Coming soon: an intrepid explorer, a singing moose and a whiny turtle.

  • Friday Feast for 27 July 2007


    It’s been a while since I participated in Friday’s Feast, so here we go…

    Describe a toy you remember from your childhood.
    Optimus PrimeI was in Toys R’ Us a couple of days ago with my young apprentice and couldn’t help but linger at the new Transformers toys. I was disappointed to find only one Optimus Prime toy that actually transformed into a semi. This particular Prime was celebrating the 20th Anniversary of Transformers: The Movie, and would spout various lines from the movie. The Prime I had as a boy was much smaller and had no voice chip, but included both tractor and trailer. In robot mode, Prime’s hands attached to his headlights (which became the ends of his arms when he transformed); in vehicle mode I stowed them in his passenger compartment. Theoretically. The tiny blue fists were constantly getting lost—camouflaged perfectly against the large, dark area rug that covered much of the living room floor—and found again later, almost invariably by a bare foot whose carpeted footfalls were rudely interrupted by a nigh-indestructible hunk of plastic. It wasn’t until I discovered the joys of Dungeons & Dragons that four-sided dice replaced Optimus Prime’s fists as the most unpleasant toy to tread upon with bare feet.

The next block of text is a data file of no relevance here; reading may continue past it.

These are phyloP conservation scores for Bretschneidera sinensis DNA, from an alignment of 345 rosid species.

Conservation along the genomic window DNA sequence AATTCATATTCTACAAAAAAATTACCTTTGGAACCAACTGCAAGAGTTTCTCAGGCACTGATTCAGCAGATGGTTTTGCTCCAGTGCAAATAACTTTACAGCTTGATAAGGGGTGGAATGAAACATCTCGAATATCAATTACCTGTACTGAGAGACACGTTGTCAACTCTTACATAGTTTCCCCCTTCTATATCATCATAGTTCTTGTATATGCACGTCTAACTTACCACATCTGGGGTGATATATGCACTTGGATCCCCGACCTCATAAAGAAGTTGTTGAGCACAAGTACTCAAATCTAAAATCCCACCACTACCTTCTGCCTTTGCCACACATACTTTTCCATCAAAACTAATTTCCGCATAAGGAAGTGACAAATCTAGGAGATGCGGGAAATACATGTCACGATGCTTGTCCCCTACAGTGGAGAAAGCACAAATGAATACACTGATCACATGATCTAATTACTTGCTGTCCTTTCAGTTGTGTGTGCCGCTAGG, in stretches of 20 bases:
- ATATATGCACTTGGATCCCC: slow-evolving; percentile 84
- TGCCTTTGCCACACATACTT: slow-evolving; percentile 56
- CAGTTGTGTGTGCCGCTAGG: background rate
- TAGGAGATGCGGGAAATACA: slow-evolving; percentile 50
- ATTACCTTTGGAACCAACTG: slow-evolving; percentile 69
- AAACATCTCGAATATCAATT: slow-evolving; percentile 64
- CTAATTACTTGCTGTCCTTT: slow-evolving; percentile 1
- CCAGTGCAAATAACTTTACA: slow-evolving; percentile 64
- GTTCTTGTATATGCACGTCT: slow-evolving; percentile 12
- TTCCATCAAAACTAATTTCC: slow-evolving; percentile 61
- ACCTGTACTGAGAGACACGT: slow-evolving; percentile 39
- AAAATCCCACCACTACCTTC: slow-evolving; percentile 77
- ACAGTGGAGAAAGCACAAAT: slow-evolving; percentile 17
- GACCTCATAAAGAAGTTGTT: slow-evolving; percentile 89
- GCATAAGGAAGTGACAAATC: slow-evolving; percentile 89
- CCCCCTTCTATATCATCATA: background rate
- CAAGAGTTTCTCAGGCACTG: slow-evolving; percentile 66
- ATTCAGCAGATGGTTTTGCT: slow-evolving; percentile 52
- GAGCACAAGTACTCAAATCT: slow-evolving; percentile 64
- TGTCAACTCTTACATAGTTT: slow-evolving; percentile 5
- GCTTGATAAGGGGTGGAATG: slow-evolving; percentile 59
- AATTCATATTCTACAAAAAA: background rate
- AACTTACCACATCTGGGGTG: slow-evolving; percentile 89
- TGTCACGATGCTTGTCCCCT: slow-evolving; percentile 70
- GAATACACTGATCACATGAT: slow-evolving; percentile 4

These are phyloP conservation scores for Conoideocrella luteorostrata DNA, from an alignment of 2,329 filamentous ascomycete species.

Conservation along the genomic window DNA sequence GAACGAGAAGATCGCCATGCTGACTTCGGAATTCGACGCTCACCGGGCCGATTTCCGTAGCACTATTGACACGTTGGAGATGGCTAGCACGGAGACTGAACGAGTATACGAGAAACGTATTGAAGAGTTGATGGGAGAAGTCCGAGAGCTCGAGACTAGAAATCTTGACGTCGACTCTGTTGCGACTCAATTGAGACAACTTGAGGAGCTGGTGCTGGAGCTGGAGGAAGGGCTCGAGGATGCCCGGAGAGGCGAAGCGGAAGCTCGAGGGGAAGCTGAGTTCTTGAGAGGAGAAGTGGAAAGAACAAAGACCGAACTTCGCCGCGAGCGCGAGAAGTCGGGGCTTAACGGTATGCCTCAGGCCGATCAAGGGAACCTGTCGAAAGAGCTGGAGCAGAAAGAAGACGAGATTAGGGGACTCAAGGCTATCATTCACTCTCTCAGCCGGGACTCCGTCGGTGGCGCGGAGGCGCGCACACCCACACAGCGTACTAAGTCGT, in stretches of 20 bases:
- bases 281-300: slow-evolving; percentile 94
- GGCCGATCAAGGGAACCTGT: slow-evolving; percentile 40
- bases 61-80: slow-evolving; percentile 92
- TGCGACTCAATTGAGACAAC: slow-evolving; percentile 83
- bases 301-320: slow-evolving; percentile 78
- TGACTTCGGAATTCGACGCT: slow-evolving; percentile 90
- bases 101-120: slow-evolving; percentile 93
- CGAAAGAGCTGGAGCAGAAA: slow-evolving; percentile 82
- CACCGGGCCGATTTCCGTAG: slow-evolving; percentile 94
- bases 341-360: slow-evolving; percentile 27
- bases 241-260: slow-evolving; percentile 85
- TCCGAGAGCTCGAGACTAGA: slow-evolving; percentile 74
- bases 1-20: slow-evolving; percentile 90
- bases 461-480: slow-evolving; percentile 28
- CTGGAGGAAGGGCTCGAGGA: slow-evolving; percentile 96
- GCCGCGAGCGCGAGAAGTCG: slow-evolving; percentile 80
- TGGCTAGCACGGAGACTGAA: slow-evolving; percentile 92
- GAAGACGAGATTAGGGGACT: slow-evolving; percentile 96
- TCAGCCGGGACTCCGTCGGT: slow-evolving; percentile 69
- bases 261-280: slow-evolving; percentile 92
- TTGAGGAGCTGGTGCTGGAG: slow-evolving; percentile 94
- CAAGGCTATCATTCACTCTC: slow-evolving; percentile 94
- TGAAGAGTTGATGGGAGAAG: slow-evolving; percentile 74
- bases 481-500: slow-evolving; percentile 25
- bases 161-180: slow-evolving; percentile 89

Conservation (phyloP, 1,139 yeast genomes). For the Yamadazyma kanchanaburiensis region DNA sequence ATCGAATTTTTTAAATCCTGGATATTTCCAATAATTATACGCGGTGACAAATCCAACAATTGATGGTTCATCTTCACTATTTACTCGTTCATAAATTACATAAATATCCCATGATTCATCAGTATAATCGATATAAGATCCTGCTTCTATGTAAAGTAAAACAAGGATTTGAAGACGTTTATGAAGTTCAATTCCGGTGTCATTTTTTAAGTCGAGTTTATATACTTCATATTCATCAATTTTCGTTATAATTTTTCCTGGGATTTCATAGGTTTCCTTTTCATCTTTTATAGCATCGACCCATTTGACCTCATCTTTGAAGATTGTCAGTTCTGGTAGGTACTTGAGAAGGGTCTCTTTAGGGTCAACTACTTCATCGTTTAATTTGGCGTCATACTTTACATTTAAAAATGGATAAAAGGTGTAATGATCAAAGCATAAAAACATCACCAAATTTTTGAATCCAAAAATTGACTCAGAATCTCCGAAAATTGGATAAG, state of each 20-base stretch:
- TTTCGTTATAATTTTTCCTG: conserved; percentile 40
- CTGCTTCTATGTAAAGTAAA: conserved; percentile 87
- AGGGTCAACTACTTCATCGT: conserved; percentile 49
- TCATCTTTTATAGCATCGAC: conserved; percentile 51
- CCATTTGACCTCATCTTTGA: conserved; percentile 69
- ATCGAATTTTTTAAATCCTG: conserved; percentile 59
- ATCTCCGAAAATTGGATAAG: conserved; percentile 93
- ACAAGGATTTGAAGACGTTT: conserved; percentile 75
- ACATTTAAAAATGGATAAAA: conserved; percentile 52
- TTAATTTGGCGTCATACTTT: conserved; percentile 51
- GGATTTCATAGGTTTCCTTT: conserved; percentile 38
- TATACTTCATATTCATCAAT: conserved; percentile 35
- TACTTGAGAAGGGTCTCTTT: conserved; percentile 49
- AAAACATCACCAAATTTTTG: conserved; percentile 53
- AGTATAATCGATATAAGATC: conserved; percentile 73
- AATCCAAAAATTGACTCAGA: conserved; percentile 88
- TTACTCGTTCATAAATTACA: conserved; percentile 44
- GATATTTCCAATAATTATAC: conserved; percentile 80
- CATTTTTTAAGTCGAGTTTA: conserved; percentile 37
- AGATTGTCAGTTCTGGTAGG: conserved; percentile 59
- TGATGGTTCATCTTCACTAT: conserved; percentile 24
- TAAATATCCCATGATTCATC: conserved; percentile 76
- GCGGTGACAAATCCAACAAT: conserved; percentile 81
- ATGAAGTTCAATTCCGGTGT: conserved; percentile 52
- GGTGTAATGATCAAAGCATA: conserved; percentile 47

On a scale of 1 to 10 (with 10 being highest) how observant are you?

    I’m nowhere near as observant as I’d like to be; I guess I’m at about a 4 or 5 on the scale normally—I completely failed to notice a vase of roses on the dining room table a couple of weeks ago, even after being in and around the dining room for about an hour—but depending on the situation I can peak around a 7 or 8. I’m definitely more observant when I’m making an effort to notice things. At work, I often take a 20 on my Spot and Listen checks when I’m working on something tricky.